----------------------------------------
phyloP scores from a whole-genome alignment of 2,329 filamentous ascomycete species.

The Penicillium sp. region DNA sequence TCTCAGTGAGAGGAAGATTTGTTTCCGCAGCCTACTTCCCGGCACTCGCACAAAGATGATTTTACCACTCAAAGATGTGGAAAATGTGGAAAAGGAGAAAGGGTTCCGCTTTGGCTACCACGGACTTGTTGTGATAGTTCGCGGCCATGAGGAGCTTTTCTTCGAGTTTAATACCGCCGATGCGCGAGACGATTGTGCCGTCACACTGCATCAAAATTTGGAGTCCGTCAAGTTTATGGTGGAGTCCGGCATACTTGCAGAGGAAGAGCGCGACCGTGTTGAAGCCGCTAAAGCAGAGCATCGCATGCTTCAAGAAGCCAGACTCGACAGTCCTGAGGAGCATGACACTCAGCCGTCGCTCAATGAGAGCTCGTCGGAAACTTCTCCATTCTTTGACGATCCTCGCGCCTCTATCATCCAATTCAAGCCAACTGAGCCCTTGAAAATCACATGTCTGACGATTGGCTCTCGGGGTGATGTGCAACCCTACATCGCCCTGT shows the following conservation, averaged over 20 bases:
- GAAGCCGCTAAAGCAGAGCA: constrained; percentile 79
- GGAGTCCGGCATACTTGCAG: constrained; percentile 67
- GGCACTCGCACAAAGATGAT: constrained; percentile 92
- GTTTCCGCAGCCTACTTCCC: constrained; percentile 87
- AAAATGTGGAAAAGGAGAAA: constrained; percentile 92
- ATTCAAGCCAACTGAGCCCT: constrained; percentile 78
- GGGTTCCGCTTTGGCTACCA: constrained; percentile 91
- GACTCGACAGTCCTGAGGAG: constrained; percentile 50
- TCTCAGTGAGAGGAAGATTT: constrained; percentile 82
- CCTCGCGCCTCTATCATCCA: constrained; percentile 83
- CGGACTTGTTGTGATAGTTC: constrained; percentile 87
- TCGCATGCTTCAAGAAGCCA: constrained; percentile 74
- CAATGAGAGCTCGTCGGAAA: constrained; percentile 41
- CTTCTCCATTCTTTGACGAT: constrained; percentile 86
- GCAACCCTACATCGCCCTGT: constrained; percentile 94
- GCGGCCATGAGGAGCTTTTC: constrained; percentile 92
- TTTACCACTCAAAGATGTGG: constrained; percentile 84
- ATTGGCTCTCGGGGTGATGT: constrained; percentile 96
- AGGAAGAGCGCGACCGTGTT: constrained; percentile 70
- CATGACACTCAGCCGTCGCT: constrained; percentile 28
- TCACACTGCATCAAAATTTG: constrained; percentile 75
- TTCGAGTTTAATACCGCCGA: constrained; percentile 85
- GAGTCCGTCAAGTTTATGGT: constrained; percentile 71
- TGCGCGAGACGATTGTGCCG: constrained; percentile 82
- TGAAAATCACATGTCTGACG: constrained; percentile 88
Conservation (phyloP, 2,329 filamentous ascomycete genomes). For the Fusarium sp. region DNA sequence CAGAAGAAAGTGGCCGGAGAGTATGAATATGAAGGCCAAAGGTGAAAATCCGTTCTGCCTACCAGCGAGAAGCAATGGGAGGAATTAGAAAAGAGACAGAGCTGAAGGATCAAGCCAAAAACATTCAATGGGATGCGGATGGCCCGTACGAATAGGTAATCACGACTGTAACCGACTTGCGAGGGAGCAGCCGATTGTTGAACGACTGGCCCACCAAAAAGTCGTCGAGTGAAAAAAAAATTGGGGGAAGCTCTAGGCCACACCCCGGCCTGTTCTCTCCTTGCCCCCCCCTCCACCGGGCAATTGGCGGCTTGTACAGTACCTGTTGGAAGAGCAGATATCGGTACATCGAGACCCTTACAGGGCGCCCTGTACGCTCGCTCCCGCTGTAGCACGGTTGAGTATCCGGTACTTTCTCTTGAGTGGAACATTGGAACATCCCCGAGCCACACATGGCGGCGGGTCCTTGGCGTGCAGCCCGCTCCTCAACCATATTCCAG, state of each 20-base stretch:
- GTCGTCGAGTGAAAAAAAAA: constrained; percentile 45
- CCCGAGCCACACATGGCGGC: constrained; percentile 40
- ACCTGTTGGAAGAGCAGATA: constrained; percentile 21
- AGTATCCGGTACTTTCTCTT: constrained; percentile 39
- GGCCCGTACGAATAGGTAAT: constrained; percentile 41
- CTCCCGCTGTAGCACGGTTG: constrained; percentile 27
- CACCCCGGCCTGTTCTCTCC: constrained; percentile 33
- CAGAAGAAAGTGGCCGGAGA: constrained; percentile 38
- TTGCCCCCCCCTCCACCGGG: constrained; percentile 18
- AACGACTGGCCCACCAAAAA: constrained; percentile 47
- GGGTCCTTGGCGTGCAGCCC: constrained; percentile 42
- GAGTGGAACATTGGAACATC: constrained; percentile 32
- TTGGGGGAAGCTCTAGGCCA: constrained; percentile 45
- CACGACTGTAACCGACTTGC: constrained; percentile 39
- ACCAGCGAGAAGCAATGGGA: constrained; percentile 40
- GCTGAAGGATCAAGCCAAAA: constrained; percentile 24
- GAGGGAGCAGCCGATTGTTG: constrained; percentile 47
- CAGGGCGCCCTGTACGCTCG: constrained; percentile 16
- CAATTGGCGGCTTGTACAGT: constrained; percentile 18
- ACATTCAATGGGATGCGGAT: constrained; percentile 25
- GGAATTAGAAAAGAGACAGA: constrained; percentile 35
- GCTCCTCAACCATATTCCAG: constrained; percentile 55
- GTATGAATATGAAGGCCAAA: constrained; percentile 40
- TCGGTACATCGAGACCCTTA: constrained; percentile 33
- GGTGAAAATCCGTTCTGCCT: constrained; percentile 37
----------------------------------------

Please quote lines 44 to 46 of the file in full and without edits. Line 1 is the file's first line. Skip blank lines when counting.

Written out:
- GCTGAAGGATCAAGCCAAAA: constrained; percentile 24
- GAGGGAGCAGCCGATTGTTG: constrained; percentile 47
- CAGGGCGCCCTGTACGCTCG: constrained; percentile 16